Writing History on the Page and Screen: Mediating Conflict through Britain’s First World War Ambulance Trains

Harrison, Rebecca (2015). Writing History on the Page and Screen: Mediating Conflict through Britain’s First World War Ambulance Trains. Historical Journal of Film, Radio and Television, 35(4) pp. 559–578.

DOI: https://doi.org/10.1080/01439685.2015.1096661

Abstract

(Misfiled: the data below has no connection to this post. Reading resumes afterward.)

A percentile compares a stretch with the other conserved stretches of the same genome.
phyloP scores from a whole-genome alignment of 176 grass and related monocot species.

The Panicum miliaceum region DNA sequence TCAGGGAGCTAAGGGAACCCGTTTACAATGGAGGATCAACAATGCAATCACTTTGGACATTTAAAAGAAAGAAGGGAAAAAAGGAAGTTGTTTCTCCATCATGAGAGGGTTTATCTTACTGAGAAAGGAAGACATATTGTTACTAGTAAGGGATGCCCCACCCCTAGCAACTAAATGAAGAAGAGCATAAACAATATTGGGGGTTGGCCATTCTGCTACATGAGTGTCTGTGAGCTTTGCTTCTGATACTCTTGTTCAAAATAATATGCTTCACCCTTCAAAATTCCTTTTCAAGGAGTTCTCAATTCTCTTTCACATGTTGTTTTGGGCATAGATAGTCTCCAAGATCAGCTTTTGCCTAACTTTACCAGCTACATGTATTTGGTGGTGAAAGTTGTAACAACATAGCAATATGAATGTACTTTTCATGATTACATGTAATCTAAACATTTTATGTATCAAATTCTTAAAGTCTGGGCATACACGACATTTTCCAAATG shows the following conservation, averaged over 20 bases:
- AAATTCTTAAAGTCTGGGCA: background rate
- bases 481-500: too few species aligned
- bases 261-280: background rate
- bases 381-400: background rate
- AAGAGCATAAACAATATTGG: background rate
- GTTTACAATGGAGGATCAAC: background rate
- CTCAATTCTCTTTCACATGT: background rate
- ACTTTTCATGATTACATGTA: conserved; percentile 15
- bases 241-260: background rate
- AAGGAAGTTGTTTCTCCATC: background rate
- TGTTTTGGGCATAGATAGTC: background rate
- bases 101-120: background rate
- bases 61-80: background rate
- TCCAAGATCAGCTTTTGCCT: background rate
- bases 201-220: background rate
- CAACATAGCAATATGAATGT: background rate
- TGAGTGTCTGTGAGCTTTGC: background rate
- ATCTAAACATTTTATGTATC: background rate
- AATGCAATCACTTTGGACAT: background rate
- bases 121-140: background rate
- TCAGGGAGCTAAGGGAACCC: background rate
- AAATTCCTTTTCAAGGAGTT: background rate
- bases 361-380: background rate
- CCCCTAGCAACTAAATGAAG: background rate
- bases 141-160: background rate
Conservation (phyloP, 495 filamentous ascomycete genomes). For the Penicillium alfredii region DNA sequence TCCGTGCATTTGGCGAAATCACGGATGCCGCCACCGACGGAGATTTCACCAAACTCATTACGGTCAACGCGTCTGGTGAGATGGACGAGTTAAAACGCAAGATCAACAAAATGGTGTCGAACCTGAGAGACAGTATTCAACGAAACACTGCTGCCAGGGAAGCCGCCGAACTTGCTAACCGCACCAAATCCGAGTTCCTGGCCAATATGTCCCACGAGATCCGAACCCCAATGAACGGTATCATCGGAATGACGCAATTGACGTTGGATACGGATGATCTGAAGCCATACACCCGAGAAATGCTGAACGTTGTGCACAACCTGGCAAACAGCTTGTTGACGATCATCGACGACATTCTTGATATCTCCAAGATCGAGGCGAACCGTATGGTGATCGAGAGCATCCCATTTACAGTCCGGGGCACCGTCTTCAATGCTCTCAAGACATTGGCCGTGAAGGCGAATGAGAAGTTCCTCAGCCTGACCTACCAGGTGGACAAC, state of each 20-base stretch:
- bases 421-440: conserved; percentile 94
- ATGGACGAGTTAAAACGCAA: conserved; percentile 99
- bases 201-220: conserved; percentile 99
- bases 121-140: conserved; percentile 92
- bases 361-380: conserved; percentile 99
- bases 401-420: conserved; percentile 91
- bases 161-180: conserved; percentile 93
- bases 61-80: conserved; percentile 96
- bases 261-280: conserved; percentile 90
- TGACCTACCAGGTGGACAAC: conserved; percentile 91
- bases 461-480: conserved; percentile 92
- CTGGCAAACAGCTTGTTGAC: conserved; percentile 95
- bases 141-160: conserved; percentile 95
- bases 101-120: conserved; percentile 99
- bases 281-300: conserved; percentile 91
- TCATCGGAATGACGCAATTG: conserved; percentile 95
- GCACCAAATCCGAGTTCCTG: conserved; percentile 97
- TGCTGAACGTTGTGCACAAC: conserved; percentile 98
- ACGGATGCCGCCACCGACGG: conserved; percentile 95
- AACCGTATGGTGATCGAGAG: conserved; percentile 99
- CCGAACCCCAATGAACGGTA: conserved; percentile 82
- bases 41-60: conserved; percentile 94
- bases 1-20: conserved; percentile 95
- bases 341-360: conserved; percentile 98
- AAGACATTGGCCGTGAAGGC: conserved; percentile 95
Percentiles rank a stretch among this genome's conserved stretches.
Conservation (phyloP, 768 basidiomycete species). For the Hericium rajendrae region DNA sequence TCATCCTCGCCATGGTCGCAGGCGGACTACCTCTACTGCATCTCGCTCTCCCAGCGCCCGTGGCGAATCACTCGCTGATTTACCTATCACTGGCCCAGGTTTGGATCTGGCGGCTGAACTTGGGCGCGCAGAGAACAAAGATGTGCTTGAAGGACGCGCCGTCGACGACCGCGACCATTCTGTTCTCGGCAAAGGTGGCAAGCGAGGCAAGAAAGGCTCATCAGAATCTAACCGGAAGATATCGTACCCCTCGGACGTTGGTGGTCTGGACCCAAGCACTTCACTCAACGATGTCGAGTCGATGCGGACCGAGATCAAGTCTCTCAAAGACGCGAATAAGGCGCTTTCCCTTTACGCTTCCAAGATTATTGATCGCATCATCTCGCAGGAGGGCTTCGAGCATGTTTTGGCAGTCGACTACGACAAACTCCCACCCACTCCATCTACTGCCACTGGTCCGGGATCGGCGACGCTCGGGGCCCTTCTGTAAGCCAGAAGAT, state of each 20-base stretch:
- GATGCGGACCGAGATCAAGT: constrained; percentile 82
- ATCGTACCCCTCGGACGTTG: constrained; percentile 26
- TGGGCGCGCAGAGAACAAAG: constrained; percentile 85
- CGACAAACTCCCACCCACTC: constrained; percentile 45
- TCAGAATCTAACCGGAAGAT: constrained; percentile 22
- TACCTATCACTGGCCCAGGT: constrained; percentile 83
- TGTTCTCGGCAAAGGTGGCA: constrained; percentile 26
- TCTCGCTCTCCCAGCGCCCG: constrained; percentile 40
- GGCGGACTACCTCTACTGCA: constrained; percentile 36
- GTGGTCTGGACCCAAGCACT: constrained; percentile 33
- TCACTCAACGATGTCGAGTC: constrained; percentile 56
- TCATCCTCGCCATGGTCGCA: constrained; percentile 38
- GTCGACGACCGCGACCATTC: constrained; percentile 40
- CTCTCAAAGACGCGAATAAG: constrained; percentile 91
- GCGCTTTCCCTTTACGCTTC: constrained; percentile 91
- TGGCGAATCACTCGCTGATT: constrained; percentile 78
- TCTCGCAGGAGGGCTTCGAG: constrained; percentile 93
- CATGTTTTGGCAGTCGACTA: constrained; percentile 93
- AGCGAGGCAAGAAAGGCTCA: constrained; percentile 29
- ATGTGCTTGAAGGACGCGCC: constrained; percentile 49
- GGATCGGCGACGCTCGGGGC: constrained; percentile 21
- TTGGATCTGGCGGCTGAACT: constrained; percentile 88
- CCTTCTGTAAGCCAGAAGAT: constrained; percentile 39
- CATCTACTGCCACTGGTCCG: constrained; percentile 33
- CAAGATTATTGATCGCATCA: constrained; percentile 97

This article examines how different forms of writing mediate the past. In doing so, I focus on two ostensibly distinct types of authorship: the light that writing projected on-screen, and the life-writings found in letters and diaries. Between 1914 and 1919 in Britain, cinema and personal testimonies intervened in historiography in apparent opposition to one another. It is easy for us now to assume that state- censored, propagandistic movies narrated the state’s version of the First World War, while secret, illegal accounts written by personnel on the Western Front line described actuality (while letter writing was permitted – subject to censorship – all serving personnel were banned from keeping diaries) However, a study of British ambulance trains reveals that films and life-writings have a shared vocabulary, which complicates the two media’s connections to history and to one another. I argue that by interrogating the motifs congruent on the screen and the page, and by reading films and testimonies in tandem, we can rediscover effaced narratives about wartime conditions and marginalised peoples.

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